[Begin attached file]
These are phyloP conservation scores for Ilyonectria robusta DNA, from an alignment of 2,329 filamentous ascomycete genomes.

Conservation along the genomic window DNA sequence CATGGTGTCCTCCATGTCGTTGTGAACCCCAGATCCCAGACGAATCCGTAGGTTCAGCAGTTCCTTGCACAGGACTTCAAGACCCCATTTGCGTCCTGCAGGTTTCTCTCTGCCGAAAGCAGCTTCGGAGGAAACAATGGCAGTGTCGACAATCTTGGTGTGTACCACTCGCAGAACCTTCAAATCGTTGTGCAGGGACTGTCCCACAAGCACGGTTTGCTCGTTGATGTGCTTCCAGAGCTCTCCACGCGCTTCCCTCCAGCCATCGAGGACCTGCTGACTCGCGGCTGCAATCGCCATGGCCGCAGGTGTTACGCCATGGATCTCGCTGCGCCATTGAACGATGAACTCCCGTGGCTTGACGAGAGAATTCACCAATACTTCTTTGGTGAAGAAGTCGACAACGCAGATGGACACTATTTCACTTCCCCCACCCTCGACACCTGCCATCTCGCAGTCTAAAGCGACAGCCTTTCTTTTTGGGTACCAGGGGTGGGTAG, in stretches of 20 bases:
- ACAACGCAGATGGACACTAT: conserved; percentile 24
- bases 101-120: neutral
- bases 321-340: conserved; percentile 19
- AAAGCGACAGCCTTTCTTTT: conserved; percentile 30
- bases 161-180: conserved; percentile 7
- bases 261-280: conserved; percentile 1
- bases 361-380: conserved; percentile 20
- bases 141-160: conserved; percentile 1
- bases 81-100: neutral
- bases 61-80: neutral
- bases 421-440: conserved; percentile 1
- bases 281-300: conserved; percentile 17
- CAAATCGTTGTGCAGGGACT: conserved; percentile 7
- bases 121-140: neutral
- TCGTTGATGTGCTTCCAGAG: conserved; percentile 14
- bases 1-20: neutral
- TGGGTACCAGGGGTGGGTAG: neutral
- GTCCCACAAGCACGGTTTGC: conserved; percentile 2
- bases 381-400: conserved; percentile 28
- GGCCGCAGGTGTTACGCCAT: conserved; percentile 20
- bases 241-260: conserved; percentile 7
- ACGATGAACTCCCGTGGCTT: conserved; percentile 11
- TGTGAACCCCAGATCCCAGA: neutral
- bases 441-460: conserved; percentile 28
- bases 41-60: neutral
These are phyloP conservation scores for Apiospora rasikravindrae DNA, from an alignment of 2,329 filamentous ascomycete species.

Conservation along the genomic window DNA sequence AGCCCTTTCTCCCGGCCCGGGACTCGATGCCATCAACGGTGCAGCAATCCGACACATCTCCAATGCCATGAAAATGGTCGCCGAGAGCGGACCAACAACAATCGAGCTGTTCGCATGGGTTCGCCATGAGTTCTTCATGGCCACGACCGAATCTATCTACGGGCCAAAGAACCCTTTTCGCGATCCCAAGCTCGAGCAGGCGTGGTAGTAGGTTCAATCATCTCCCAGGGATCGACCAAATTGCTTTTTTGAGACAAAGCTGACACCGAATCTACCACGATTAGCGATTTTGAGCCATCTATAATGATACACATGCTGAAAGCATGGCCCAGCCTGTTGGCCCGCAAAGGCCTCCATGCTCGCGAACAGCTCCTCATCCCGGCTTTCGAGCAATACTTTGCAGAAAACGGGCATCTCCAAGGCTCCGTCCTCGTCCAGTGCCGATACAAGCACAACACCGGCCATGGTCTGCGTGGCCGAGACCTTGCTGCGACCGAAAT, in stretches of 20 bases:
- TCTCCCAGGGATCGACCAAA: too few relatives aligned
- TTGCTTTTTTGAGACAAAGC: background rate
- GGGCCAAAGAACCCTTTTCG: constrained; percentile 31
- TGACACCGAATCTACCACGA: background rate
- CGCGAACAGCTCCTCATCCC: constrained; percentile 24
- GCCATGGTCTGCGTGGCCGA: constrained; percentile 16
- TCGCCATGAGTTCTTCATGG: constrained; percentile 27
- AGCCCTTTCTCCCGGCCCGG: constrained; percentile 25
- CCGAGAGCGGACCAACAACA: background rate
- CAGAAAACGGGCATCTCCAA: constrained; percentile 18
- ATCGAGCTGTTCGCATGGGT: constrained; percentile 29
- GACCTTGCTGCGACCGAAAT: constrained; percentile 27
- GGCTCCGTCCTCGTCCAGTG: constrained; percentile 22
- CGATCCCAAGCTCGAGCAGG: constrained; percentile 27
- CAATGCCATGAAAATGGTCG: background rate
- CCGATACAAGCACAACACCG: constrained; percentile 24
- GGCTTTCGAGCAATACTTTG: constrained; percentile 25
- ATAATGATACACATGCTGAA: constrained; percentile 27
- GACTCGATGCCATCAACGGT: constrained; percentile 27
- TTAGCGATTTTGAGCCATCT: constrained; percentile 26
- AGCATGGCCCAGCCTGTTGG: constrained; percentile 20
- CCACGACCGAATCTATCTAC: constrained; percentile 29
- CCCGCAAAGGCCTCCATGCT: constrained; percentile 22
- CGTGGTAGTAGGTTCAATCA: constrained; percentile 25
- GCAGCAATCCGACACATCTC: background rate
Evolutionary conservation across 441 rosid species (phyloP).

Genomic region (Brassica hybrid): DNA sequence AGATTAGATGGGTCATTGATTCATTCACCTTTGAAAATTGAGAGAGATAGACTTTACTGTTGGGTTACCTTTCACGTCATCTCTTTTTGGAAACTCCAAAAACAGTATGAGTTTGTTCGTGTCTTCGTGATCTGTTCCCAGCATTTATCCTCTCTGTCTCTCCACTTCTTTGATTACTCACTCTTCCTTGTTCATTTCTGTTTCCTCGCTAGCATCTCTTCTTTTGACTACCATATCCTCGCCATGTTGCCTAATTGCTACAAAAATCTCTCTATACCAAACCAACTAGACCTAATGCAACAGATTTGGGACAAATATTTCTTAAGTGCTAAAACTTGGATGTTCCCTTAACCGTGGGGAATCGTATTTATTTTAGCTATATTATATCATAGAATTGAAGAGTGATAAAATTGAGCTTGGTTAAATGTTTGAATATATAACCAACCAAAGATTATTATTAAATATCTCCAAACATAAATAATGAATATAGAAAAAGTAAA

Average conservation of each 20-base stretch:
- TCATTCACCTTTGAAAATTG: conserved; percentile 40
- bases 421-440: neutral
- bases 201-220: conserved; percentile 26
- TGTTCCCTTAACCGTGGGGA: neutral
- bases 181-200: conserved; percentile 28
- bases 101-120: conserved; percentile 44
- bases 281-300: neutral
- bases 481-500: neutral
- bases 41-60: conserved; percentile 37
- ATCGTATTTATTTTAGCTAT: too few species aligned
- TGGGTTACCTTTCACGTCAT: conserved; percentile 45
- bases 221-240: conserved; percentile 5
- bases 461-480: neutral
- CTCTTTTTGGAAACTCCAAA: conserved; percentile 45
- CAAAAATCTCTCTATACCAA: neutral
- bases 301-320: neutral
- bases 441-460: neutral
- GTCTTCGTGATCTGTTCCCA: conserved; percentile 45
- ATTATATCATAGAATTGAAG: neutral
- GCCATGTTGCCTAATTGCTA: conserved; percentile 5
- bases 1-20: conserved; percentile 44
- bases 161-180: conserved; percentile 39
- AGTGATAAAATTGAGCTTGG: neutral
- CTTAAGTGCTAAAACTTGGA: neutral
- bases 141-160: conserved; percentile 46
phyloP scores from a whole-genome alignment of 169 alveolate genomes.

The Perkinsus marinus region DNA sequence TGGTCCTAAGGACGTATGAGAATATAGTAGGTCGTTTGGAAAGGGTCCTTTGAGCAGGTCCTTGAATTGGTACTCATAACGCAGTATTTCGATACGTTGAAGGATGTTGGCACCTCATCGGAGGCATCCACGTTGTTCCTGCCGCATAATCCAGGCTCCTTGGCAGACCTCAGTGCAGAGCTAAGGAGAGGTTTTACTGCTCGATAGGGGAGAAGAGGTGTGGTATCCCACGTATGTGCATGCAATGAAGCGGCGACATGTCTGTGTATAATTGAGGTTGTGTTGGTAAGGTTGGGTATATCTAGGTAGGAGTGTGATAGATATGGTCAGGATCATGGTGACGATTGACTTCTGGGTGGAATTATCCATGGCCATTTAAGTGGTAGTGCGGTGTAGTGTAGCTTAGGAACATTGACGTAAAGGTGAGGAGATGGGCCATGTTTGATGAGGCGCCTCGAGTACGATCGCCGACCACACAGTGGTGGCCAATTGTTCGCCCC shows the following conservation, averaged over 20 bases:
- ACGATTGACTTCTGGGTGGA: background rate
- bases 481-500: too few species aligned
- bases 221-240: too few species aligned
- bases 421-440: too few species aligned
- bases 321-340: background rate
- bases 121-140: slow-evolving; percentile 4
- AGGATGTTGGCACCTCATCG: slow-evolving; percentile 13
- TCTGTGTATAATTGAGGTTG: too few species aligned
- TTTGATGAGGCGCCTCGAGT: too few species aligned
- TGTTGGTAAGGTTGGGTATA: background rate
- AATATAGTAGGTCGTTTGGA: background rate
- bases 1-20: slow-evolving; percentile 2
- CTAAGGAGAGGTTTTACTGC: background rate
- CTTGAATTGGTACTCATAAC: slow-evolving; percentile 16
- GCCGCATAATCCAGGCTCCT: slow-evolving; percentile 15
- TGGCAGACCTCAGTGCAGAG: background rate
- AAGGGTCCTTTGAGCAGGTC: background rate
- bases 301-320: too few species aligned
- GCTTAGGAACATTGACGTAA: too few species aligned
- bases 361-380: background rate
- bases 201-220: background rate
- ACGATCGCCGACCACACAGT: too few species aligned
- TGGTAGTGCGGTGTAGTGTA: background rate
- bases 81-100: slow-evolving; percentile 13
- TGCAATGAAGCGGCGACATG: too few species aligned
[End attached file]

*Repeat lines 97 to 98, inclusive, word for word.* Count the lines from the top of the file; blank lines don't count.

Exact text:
- CTAAGGAGAGGTTTTACTGC: background rate
- CTTGAATTGGTACTCATAAC: slow-evolving; percentile 16